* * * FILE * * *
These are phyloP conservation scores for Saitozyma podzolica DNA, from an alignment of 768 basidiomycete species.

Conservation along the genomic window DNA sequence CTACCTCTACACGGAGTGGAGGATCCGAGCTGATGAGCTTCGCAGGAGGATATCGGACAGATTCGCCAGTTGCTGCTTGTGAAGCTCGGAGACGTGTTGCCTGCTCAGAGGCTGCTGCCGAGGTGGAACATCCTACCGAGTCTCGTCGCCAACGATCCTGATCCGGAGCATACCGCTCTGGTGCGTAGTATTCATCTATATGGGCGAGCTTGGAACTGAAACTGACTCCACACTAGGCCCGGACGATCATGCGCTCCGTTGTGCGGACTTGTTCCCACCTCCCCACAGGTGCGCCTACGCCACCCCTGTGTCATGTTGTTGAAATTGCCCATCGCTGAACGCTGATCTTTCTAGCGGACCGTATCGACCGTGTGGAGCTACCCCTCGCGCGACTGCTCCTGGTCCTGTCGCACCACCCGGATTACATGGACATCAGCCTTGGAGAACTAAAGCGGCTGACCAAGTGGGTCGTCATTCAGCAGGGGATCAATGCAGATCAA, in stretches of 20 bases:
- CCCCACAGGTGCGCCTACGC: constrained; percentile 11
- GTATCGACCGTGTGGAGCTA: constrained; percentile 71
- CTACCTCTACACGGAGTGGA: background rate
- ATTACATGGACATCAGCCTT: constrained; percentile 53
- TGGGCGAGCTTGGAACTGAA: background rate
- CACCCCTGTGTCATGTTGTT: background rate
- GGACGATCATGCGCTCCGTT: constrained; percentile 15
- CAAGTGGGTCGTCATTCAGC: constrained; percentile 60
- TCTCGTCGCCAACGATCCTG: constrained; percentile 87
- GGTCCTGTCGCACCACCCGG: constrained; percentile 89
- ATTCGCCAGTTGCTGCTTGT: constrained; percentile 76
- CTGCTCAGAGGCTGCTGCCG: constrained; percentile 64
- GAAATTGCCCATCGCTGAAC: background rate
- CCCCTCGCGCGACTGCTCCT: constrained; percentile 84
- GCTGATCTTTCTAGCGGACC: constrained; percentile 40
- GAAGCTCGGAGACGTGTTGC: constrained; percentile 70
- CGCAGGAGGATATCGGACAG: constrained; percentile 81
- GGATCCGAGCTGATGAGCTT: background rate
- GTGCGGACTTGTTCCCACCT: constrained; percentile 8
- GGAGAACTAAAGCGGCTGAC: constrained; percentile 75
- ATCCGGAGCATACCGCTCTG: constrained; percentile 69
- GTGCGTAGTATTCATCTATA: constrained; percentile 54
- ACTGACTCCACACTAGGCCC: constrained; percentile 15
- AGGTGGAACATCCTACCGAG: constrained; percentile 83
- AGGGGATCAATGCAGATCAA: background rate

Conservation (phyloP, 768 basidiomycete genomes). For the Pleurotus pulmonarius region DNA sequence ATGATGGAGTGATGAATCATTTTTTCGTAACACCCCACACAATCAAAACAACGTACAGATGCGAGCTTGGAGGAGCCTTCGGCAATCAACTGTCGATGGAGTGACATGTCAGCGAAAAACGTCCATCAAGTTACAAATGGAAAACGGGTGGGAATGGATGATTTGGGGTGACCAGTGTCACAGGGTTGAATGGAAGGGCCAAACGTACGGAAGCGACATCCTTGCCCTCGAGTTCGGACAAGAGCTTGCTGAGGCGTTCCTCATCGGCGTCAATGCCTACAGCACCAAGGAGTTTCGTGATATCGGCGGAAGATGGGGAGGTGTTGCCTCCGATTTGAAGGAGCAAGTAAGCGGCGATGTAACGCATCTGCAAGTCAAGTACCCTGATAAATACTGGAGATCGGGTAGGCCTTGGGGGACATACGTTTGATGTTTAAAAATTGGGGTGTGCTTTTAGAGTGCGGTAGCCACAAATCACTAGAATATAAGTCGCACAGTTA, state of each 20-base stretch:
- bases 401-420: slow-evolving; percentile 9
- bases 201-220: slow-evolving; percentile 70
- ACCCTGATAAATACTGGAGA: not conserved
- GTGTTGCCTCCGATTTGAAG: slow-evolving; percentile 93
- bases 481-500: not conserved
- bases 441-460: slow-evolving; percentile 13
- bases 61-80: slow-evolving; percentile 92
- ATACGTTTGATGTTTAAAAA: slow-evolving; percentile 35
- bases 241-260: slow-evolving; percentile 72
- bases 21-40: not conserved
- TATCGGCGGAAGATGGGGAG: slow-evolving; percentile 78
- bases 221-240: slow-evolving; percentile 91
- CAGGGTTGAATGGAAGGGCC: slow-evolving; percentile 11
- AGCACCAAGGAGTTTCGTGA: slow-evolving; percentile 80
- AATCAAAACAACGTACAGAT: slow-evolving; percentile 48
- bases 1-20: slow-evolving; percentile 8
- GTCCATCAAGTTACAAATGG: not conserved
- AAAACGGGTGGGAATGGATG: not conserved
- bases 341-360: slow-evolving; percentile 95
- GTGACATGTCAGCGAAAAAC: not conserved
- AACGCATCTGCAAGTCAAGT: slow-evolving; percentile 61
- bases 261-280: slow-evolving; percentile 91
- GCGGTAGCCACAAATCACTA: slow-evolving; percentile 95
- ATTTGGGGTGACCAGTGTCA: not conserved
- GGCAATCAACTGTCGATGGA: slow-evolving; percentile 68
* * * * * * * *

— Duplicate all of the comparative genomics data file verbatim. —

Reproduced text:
These are phyloP conservation scores for Saitozyma podzolica DNA, from an alignment of 768 basidiomycete species.

Conservation along the genomic window DNA sequence CTACCTCTACACGGAGTGGAGGATCCGAGCTGATGAGCTTCGCAGGAGGATATCGGACAGATTCGCCAGTTGCTGCTTGTGAAGCTCGGAGACGTGTTGCCTGCTCAGAGGCTGCTGCCGAGGTGGAACATCCTACCGAGTCTCGTCGCCAACGATCCTGATCCGGAGCATACCGCTCTGGTGCGTAGTATTCATCTATATGGGCGAGCTTGGAACTGAAACTGACTCCACACTAGGCCCGGACGATCATGCGCTCCGTTGTGCGGACTTGTTCCCACCTCCCCACAGGTGCGCCTACGCCACCCCTGTGTCATGTTGTTGAAATTGCCCATCGCTGAACGCTGATCTTTCTAGCGGACCGTATCGACCGTGTGGAGCTACCCCTCGCGCGACTGCTCCTGGTCCTGTCGCACCACCCGGATTACATGGACATCAGCCTTGGAGAACTAAAGCGGCTGACCAAGTGGGTCGTCATTCAGCAGGGGATCAATGCAGATCAA, in stretches of 20 bases:
- CCCCACAGGTGCGCCTACGC: constrained; percentile 11
- GTATCGACCGTGTGGAGCTA: constrained; percentile 71
- CTACCTCTACACGGAGTGGA: background rate
- ATTACATGGACATCAGCCTT: constrained; percentile 53
- TGGGCGAGCTTGGAACTGAA: background rate
- CACCCCTGTGTCATGTTGTT: background rate
- GGACGATCATGCGCTCCGTT: constrained; percentile 15
- CAAGTGGGTCGTCATTCAGC: constrained; percentile 60
- TCTCGTCGCCAACGATCCTG: constrained; percentile 87
- GGTCCTGTCGCACCACCCGG: constrained; percentile 89
- ATTCGCCAGTTGCTGCTTGT: constrained; percentile 76
- CTGCTCAGAGGCTGCTGCCG: constrained; percentile 64
- GAAATTGCCCATCGCTGAAC: background rate
- CCCCTCGCGCGACTGCTCCT: constrained; percentile 84
- GCTGATCTTTCTAGCGGACC: constrained; percentile 40
- GAAGCTCGGAGACGTGTTGC: constrained; percentile 70
- CGCAGGAGGATATCGGACAG: constrained; percentile 81
- GGATCCGAGCTGATGAGCTT: background rate
- GTGCGGACTTGTTCCCACCT: constrained; percentile 8
- GGAGAACTAAAGCGGCTGAC: constrained; percentile 75
- ATCCGGAGCATACCGCTCTG: constrained; percentile 69
- GTGCGTAGTATTCATCTATA: constrained; percentile 54
- ACTGACTCCACACTAGGCCC: constrained; percentile 15
- AGGTGGAACATCCTACCGAG: constrained; percentile 83
- AGGGGATCAATGCAGATCAA: background rate

Conservation (phyloP, 768 basidiomycete genomes). For the Pleurotus pulmonarius region DNA sequence ATGATGGAGTGATGAATCATTTTTTCGTAACACCCCACACAATCAAAACAACGTACAGATGCGAGCTTGGAGGAGCCTTCGGCAATCAACTGTCGATGGAGTGACATGTCAGCGAAAAACGTCCATCAAGTTACAAATGGAAAACGGGTGGGAATGGATGATTTGGGGTGACCAGTGTCACAGGGTTGAATGGAAGGGCCAAACGTACGGAAGCGACATCCTTGCCCTCGAGTTCGGACAAGAGCTTGCTGAGGCGTTCCTCATCGGCGTCAATGCCTACAGCACCAAGGAGTTTCGTGATATCGGCGGAAGATGGGGAGGTGTTGCCTCCGATTTGAAGGAGCAAGTAAGCGGCGATGTAACGCATCTGCAAGTCAAGTACCCTGATAAATACTGGAGATCGGGTAGGCCTTGGGGGACATACGTTTGATGTTTAAAAATTGGGGTGTGCTTTTAGAGTGCGGTAGCCACAAATCACTAGAATATAAGTCGCACAGTTA, state of each 20-base stretch:
- bases 401-420: slow-evolving; percentile 9
- bases 201-220: slow-evolving; percentile 70
- ACCCTGATAAATACTGGAGA: not conserved
- GTGTTGCCTCCGATTTGAAG: slow-evolving; percentile 93
- bases 481-500: not conserved
- bases 441-460: slow-evolving; percentile 13
- bases 61-80: slow-evolving; percentile 92
- ATACGTTTGATGTTTAAAAA: slow-evolving; percentile 35
- bases 241-260: slow-evolving; percentile 72
- bases 21-40: not conserved
- TATCGGCGGAAGATGGGGAG: slow-evolving; percentile 78
- bases 221-240: slow-evolving; percentile 91
- CAGGGTTGAATGGAAGGGCC: slow-evolving; percentile 11
- AGCACCAAGGAGTTTCGTGA: slow-evolving; percentile 80
- AATCAAAACAACGTACAGAT: slow-evolving; percentile 48
- bases 1-20: slow-evolving; percentile 8
- GTCCATCAAGTTACAAATGG: not conserved
- AAAACGGGTGGGAATGGATG: not conserved
- bases 341-360: slow-evolving; percentile 95
- GTGACATGTCAGCGAAAAAC: not conserved
- AACGCATCTGCAAGTCAAGT: slow-evolving; percentile 61
- bases 261-280: slow-evolving; percentile 91
- GCGGTAGCCACAAATCACTA: slow-evolving; percentile 95
- ATTTGGGGTGACCAGTGTCA: not conserved
- GGCAATCAACTGTCGATGGA: slow-evolving; percentile 68